Freelee the Banana bleh is probably the worst person to represent vegans. All the rules she has to follow like that Raw til 4 bullshit,  I think cutting back on meat ect is a good thing. Also I do think more fast food places should offer a vegan option even as an ominvore myself I think Vegans should be treated fairly.

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1 hour ago, PartriarchydefyinValkarie said:

Freelee the Banana bleh is probably the worst person to represent vegans. All the rules she has to follow like that Raw til 4 bullshit,  I think cutting back on meat ect is a good thing. Also I do think more fast food places should offer a vegan option even as an ominvore myself I think Vegans should be treated fairly.

Freelee is a pretty toxic person in my opinion. A lot of vegan YouTubers and "social media celebrities" are guilty of bullying and basically just being oblivious privileged buttheads in general. 

And yeah the rules can get so ridiculous. Recently in one of my vegan groups someone posted this ridiculously long list of ingredients that could potentially be animal derived and said if you ever ate any of it you're not vegan. After a lot of eye rolling I was basically like "this is why people say vegans are smug and obnoxious and that it's not a sustainable option. I think I'll stick to applauding people who commit to meatless Monday instead of being the vegan police" 

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  • 1 month later...

I saw the movie and thought it had quite a few good points to make, but I don't believe that if everyone became vegan it would solve all the world's health and environmental problems.

A coworker of mine is vegan, and is pretty unhealthy - not because of being vegan, but I believe his vegan diet is adding to his health problems, not solving them.  His diet is already *extremely* limited, and it seems like every other week he is ruling out yet another food because he believes it's contributing to his problems, due to some random thing he read on the internet.  I tried to politely suggest he should talk to a nutritionist who is familiar with his health issues, who could maybe put together a diet plan for him and suggest some foods that are safe to add to his diet.  Doubt he will do this though - he's not one to make an effort to improve his situation (not just about this, but about everything in general.)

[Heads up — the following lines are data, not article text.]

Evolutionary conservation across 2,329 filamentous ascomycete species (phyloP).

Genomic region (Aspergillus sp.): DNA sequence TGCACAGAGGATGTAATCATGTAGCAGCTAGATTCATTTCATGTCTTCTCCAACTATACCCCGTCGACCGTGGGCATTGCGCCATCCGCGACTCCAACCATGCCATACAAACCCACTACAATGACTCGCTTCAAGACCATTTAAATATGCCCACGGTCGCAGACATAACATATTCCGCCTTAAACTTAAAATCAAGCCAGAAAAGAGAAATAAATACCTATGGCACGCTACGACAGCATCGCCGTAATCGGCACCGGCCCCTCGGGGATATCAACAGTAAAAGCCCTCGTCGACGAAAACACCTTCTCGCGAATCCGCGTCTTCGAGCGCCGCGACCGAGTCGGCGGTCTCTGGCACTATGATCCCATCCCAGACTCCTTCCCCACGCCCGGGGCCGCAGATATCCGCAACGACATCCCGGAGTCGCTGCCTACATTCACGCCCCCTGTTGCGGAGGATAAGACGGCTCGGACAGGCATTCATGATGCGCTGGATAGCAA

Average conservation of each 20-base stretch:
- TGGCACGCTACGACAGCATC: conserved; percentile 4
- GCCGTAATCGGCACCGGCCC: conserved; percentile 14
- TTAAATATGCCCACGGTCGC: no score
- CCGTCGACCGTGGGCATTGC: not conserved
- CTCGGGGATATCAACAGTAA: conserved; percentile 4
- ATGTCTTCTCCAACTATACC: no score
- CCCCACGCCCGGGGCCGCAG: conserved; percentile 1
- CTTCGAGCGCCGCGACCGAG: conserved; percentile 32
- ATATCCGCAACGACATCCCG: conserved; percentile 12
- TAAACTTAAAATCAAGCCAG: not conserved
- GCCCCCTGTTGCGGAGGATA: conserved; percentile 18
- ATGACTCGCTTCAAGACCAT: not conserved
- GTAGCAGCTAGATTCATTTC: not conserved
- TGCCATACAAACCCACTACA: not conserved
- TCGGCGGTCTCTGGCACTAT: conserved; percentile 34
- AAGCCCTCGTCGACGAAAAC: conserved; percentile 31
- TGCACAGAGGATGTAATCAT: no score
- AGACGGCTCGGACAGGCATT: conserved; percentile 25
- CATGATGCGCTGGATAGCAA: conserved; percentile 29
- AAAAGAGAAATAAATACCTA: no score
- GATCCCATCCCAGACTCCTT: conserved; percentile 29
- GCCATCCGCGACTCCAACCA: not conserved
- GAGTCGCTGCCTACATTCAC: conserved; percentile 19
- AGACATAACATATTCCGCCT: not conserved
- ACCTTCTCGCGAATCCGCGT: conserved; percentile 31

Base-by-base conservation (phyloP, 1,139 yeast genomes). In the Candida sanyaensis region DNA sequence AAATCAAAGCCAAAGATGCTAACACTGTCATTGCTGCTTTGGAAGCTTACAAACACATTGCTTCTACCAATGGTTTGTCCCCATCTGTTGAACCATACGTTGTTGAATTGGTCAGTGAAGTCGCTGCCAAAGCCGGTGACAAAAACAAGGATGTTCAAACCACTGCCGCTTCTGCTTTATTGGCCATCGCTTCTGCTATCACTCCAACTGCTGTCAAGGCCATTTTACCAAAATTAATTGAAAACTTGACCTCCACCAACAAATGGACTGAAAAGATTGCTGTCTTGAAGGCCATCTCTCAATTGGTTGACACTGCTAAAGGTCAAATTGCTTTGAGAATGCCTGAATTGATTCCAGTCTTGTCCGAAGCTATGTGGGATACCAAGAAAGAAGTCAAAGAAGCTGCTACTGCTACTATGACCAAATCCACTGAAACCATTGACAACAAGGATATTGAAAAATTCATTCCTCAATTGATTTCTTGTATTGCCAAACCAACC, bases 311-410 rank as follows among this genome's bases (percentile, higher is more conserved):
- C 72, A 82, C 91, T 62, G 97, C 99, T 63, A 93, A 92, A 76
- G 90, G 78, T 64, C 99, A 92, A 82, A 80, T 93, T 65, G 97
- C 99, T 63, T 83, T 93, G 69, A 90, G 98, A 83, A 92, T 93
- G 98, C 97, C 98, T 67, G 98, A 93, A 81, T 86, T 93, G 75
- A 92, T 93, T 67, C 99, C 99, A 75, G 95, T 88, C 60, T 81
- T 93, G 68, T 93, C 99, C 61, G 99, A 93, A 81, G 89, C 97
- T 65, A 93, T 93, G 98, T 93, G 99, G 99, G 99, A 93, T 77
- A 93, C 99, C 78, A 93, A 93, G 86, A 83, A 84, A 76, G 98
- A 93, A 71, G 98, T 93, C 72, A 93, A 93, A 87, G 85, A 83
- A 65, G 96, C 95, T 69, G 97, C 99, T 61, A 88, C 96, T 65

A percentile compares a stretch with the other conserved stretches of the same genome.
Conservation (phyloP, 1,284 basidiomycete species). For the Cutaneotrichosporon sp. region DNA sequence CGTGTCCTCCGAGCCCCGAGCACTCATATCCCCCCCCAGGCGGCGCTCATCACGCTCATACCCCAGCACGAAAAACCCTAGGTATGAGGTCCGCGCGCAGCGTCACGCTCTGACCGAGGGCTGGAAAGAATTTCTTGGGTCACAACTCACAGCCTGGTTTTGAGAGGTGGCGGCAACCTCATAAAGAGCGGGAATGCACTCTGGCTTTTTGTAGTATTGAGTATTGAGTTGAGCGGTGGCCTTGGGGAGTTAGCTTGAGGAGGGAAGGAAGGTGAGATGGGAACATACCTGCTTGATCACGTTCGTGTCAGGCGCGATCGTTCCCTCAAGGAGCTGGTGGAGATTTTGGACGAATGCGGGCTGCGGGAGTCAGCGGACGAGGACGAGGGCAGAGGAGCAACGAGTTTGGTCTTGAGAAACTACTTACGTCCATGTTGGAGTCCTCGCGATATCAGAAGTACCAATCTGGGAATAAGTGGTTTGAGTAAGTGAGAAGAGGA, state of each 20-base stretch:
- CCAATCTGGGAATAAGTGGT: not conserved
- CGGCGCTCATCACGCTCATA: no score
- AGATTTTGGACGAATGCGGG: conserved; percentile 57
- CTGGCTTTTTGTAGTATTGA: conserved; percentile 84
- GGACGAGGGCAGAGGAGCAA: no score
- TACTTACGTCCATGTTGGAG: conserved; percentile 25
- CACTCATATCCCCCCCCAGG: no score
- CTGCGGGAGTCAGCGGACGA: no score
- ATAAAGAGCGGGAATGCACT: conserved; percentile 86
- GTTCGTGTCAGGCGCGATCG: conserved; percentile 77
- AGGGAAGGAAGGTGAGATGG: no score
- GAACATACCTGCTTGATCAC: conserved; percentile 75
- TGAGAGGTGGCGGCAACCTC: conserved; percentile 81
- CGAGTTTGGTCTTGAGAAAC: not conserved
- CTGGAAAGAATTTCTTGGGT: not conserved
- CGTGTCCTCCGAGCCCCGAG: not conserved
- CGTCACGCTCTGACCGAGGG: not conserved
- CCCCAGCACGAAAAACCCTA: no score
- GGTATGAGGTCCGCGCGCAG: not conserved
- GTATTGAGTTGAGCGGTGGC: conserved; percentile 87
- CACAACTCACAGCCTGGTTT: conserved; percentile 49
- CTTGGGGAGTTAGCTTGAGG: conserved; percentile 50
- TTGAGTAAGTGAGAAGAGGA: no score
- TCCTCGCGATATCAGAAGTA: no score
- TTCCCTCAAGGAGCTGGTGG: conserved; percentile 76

I tried to go vegan many years ago, for ethical rather than health reasons, and just could not sustain it, unfortunately.  I definitely applaud those who do!  I did maintain a diet of vegetarian plus fish that I caught, organic eggs and dairy, for about 20 years. 

These days, we eat eggs from our own chickens, wild-caught fish, and 1/2 hog per year from a local farmer who raises them on pasture, feeds them on crops from their own farm, and slaughters on-site.  This works out to 1-2 meals per week with a meat entree (ham, pork chops, BBQ ribs) 2-3 meals that include a bit of meat (like lasagne or soup that has 1-2 oz of meat per serving) and the rest veggie.  So, like 3-4 oz total meat, fish, eggs per day, if you average out the year.


Even Mr. Dog (who was strictly a meat & potatoes *He-Man* before I met him) is on board! Pumpkin soup is a big hit with him, so is pesto pasta with pickled asparagus and smoked salmon.  He helps me out in our garden, mostly because he's a nice, supportive type of guy, but also because he's thrifty (ie. cheap) and I've spelled out to him that the asparagus we grow would be $2.99/lb in season, even more not in season, the basil to make pesto is more like $3.99/oz. so we need to grow these things if we want the tasty meals that he enjoys.  

The most important thing for me is that we're not supporting the BigAg factory-farm animal cruelty industry.